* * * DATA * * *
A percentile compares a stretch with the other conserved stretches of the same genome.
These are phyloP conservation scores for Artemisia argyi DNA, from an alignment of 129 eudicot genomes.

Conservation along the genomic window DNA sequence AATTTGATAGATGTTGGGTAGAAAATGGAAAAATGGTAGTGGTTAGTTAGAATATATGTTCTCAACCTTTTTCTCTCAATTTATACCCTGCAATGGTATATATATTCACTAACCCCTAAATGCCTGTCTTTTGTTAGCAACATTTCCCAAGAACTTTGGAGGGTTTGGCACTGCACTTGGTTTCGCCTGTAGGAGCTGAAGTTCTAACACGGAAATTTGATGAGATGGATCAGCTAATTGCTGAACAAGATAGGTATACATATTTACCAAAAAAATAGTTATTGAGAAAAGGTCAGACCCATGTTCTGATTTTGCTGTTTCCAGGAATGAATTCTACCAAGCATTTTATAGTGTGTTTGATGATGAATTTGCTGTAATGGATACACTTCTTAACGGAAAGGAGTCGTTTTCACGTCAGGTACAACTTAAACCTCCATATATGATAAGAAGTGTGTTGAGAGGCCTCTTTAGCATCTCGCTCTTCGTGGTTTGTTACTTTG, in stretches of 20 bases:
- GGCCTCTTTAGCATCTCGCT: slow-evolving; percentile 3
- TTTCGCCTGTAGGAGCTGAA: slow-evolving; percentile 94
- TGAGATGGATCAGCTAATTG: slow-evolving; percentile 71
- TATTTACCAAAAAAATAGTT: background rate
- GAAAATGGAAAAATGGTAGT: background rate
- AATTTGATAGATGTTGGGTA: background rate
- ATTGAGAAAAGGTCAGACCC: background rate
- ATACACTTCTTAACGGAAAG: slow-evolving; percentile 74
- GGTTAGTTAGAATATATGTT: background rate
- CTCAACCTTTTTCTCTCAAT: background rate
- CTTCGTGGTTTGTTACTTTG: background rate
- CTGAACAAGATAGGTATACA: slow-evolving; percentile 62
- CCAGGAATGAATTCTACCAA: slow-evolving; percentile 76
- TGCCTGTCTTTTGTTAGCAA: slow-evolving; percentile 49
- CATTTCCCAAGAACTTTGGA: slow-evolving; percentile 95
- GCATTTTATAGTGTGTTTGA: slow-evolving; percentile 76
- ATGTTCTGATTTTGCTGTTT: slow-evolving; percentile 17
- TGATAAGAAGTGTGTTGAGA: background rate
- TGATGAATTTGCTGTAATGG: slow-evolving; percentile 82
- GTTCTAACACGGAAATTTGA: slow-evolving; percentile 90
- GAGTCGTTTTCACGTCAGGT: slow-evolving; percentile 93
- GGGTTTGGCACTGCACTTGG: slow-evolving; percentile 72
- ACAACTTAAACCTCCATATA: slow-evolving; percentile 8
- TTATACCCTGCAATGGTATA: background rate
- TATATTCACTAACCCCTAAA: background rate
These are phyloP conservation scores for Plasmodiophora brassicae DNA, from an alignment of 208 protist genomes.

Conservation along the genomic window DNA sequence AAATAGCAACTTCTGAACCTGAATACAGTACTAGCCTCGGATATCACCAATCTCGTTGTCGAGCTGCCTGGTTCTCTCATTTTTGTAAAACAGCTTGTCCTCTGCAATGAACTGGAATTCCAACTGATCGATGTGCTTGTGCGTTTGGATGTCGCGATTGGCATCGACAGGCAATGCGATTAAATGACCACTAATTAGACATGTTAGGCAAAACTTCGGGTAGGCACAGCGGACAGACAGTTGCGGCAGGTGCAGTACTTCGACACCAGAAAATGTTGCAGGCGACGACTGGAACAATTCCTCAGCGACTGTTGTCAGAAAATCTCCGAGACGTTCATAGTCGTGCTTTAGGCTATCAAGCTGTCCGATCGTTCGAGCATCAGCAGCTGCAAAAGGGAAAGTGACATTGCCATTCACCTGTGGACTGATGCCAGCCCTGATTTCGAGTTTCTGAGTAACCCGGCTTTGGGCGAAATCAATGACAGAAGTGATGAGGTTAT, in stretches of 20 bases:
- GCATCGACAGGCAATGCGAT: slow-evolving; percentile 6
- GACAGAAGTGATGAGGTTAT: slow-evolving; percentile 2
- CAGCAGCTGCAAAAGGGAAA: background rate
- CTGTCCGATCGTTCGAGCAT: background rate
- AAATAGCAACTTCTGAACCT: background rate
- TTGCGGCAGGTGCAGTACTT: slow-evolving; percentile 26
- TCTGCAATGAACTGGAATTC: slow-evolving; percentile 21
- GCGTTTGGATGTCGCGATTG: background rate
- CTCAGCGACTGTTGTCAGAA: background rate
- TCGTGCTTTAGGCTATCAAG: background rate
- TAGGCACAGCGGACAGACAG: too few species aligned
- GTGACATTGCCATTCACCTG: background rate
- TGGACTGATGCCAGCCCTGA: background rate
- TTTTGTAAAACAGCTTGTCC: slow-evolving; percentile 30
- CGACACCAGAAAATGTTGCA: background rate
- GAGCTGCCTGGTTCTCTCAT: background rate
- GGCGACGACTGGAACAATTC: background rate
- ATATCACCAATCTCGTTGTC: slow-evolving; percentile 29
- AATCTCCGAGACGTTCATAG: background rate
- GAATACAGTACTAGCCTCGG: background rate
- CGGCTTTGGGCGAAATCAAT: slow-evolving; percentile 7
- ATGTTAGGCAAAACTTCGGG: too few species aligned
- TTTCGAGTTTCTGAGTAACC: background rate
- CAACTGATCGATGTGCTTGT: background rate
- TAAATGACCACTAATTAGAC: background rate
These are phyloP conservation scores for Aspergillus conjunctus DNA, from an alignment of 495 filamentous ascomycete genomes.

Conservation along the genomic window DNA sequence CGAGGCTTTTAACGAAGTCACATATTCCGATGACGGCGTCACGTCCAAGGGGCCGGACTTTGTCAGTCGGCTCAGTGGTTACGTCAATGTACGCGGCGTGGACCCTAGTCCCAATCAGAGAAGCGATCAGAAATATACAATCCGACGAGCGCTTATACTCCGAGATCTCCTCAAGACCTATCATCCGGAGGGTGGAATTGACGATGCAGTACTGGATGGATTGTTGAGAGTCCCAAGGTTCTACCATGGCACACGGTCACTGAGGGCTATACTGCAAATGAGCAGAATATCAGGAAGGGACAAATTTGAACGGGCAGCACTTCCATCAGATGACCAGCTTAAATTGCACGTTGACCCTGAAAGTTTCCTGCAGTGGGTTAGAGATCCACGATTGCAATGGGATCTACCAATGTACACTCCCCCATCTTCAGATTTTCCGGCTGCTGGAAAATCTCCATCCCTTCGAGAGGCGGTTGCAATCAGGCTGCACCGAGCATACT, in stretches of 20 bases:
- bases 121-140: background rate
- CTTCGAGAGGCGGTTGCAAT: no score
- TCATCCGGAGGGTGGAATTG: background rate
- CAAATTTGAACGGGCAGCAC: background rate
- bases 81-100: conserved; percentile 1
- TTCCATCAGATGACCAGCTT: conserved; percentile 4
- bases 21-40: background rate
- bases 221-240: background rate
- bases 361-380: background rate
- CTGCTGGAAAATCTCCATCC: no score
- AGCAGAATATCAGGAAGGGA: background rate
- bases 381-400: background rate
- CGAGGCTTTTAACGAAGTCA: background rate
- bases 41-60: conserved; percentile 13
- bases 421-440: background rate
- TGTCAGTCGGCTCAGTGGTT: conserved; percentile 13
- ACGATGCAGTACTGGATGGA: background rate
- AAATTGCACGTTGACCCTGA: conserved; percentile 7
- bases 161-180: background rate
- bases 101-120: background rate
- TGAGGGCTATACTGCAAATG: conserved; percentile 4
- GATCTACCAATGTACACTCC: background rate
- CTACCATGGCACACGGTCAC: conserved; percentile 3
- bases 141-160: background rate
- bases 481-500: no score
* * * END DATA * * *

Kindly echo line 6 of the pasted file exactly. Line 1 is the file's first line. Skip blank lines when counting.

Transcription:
- TGAGATGGATCAGCTAATTG: slow-evolving; percentile 71